The Generosity Commission will explore profound questions that will shape the future of giving, volunteering, and the many forms of civic engagement in America. Through fresh research, the creation of a national conversation around generosity in America, and concrete policy and practice recommendations, the Generosity Commission will celebrate and inspire generosity across America by providing insight into the central role it plays in our society, its shifting nature, and the ways it is being reimagined across generations and communities.

The Generosity Commission’s work will be informed by academic research and community insights and feedback. The Generosity Commission began its work in 2018 with a series of extensive literature reviews by a panel of experts from the Stanford Center on Philanthropy and Civil Society, Indiana University Lilly Family School of Philanthropy at IUPUI and the Urban Institute. These reviews analyzed the possible factors influencing the decline in traditional giving and volunteering in America and helped us validate the need for the Generosity Commission.

Through these reviews, the Generosity Commission found that while there are well-documented economic and cultural factors influencing giving and volunteering, there are also gaps in our understanding. To fill in those gaps, the Generosity Commission will commission research and launch a national conversation. Upon completion of the research, the Commission will release a report along with policy recommendations, and actions that every person and organization can take to increase generosity.


The Generosity Commission has started investing in research to better understand how Americans express generosity. The first two studies commissioned by the Generosity Commission help us see how generosity improves the lives of people and communities across America. They reveal that, while trends in generosity are shifting, we are still a generous nation and benefit from each other’s generosity. These two studies form the foundation of ongoing research that is being conducted over the next year and is commissioned by the Generosity Commission to better inform how we understand generosity, how it can be fostered across America, and the extent to which public policy needs to be reformed or enhanced to encourage even greater generosity in the years to come.

  • How We Give Now: Conversations Across the United States (Stanford PACS, 2020; Research Conducted for The Generosity Commission) reinforces the breadth and scope of generosity in America and how people choose, in many different ways, to support each other, social issues and communities. However, it also reveals that the way we count and perceive generosity needs to change.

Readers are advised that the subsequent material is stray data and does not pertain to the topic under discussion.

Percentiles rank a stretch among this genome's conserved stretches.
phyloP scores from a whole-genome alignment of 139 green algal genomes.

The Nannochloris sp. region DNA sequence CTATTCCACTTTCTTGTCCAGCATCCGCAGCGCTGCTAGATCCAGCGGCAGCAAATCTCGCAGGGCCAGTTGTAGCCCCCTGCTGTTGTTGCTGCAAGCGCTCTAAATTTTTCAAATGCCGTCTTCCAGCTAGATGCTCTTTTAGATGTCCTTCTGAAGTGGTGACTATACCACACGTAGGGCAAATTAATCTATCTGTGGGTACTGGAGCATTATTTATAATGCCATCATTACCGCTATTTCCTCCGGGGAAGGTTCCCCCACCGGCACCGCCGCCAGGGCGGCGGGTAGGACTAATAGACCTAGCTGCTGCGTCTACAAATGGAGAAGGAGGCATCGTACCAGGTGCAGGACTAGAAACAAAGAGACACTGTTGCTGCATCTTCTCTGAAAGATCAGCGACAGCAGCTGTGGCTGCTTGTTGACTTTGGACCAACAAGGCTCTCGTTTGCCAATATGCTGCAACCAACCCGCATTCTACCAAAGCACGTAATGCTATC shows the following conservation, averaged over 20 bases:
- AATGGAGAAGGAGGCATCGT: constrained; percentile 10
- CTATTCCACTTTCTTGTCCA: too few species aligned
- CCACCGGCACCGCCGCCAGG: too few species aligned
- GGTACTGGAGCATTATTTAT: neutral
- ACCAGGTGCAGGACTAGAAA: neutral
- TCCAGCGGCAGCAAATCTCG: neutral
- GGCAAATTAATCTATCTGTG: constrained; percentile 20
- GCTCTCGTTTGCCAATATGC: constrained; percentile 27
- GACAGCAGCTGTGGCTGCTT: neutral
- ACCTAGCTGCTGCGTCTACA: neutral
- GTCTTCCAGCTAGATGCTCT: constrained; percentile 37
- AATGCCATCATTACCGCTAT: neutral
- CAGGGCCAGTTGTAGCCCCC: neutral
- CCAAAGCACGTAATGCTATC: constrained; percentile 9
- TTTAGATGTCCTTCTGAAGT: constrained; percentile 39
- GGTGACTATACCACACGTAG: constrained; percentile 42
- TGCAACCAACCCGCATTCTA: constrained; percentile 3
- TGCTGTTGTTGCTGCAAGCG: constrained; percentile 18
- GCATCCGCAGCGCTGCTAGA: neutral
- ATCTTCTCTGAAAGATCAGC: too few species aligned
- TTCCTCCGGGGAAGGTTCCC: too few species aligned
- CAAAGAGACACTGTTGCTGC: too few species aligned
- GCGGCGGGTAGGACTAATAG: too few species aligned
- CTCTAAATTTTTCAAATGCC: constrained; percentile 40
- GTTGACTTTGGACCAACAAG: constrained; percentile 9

• The Urban Institute’s Nonprofit Trends and Impact Survey report examines how giving to community-based and social service organizations across the U.S. has been vital to American life during the pandemic. The research shows that generous people continue to be generous and highlights the risks to us and our communities when giving declines.

A National Conversation

To truly deliver on its goals, the Generosity Commission must reach beyond the core of leading institutions, decision-makers, and influencers in the nonprofit sector to the public and speak to the generosity of all Americans.

A National Conversation will engage people in a new, multi-generational dialogue about the importance of a unified commitment to generosity in America. The National Conversation will enable people from across the country to participate in this work, sharing their own insights, interests and stories to inform the overall work of the Generosity Commission. With participation from people across the country, the Generosity Commission will have a rich source of new insights and stories to share.

The Generosity Commission will bring together its research and insights from this national conversation, offering a unique synthesis of expert perspectives and broader dialogue.


Work is underway with policymakers and Washington, D.C.-based policy advocates to understand their perspectives, the challenges they face, and the opportunities they see.

As we begin to gain additional insight through research and the national conversation around generosity, we will formulate policy and practice recommendations, as key components of the solutions required to reverse downward trends in everyday giving, volunteering, and civic engagement.

Given the strong connection between volunteering and giving, it is crucial for the Generosity Commission to work across sectors to understand why people choose to donate their money and time to causes they believe in. Amid signs of trouble with current downward trends in both charitable giving and volunteering, there is an enormous amount of hope. We are at a turning point where we can learn from and share the trends affecting giving and volunteering in America to support and accelerate positive change in communities.

Natalye Paquin
President and Chief Executive Officer of Points of Light